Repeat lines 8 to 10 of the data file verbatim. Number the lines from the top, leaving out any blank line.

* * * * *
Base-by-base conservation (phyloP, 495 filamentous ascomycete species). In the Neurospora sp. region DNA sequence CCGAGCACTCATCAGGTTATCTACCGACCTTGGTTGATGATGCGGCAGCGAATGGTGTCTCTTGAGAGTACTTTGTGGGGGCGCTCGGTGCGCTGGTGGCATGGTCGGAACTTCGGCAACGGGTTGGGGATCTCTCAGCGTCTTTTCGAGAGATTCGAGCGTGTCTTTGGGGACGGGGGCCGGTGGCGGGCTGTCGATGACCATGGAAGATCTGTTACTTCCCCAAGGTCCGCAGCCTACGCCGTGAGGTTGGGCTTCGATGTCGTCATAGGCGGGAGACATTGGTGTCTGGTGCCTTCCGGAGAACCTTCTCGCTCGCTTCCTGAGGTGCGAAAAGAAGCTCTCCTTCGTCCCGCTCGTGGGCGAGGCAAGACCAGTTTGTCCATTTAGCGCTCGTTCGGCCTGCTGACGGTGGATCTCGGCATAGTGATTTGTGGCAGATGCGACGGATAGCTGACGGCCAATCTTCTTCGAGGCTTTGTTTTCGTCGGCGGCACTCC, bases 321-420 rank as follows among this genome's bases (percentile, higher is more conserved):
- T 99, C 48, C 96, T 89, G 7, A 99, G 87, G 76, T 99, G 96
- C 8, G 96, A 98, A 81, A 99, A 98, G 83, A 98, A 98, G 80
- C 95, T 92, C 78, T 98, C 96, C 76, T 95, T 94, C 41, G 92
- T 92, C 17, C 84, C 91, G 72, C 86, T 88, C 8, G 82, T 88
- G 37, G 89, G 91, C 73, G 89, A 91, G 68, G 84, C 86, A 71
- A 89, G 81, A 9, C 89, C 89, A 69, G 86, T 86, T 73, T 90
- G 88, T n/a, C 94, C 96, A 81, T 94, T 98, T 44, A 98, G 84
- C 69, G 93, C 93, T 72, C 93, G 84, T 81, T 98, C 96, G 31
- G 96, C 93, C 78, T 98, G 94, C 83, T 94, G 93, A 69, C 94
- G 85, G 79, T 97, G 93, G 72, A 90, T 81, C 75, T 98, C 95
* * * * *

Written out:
- G 88, T n/a, C 94, C 96, A 81, T 94, T 98, T 44, A 98, G 84
- C 69, G 93, C 93, T 72, C 93, G 84, T 81, T 98, C 96, G 31
- G 96, C 93, C 78, T 98, G 94, C 83, T 94, G 93, A 69, C 94